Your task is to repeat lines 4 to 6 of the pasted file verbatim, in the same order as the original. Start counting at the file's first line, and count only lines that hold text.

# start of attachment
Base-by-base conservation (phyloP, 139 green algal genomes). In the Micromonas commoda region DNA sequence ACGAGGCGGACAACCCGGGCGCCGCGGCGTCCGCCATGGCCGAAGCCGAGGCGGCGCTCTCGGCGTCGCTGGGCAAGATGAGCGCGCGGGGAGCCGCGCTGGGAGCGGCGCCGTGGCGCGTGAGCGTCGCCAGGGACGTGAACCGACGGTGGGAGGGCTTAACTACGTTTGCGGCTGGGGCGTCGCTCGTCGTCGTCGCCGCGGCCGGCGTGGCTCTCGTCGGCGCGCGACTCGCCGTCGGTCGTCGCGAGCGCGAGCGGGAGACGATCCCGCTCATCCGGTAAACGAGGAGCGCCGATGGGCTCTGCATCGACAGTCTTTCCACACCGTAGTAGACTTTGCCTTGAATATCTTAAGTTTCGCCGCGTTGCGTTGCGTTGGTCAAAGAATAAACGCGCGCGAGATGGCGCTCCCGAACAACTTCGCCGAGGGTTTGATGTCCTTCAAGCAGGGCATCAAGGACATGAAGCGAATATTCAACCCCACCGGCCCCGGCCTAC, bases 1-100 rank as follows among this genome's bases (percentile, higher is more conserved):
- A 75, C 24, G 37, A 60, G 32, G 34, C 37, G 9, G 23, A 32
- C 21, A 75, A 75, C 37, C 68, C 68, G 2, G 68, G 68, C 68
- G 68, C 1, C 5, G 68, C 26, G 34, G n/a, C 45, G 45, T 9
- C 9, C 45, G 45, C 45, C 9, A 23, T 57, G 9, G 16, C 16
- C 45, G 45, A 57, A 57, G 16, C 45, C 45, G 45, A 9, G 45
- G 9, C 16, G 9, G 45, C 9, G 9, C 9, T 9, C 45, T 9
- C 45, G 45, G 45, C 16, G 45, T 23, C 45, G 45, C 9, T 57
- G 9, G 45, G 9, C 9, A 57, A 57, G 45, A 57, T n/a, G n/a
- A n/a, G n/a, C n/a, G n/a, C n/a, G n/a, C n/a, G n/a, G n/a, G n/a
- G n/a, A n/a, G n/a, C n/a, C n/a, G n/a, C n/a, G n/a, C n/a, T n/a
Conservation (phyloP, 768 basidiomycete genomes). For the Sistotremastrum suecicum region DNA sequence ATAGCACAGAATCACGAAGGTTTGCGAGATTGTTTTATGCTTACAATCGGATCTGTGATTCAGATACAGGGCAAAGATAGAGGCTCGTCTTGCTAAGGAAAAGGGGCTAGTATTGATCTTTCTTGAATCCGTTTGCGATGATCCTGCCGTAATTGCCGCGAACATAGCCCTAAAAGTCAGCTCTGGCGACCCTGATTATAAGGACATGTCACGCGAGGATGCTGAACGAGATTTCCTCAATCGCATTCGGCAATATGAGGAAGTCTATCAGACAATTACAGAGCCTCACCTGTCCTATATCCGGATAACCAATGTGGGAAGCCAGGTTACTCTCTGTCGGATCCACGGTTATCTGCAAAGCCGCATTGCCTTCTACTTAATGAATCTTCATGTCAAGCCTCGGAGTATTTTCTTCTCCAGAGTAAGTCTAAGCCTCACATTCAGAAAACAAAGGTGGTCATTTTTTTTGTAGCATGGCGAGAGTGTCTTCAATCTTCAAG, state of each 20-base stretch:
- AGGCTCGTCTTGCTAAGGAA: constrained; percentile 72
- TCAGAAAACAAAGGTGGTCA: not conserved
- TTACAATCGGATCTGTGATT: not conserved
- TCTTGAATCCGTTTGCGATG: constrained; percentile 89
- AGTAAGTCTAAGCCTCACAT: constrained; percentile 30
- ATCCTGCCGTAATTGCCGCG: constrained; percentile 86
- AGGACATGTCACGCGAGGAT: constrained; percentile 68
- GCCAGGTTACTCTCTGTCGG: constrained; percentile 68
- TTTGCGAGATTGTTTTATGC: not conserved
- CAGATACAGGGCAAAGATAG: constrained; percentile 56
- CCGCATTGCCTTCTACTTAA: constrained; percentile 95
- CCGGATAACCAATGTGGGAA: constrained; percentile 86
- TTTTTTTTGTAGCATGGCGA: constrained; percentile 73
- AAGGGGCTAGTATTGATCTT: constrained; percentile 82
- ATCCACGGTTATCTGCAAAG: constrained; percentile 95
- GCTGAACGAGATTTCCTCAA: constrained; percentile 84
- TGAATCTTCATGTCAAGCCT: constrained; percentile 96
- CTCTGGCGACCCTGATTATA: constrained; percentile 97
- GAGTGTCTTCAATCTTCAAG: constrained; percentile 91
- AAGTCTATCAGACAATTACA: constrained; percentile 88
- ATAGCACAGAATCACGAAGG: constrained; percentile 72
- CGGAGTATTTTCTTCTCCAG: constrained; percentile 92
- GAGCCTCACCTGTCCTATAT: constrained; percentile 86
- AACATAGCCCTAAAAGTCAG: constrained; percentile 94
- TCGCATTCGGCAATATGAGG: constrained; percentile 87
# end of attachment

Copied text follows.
- G 68, C 1, C 5, G 68, C 26, G 34, G n/a, C 45, G 45, T 9
- C 9, C 45, G 45, C 45, C 9, A 23, T 57, G 9, G 16, C 16
- C 45, G 45, A 57, A 57, G 16, C 45, C 45, G 45, A 9, G 45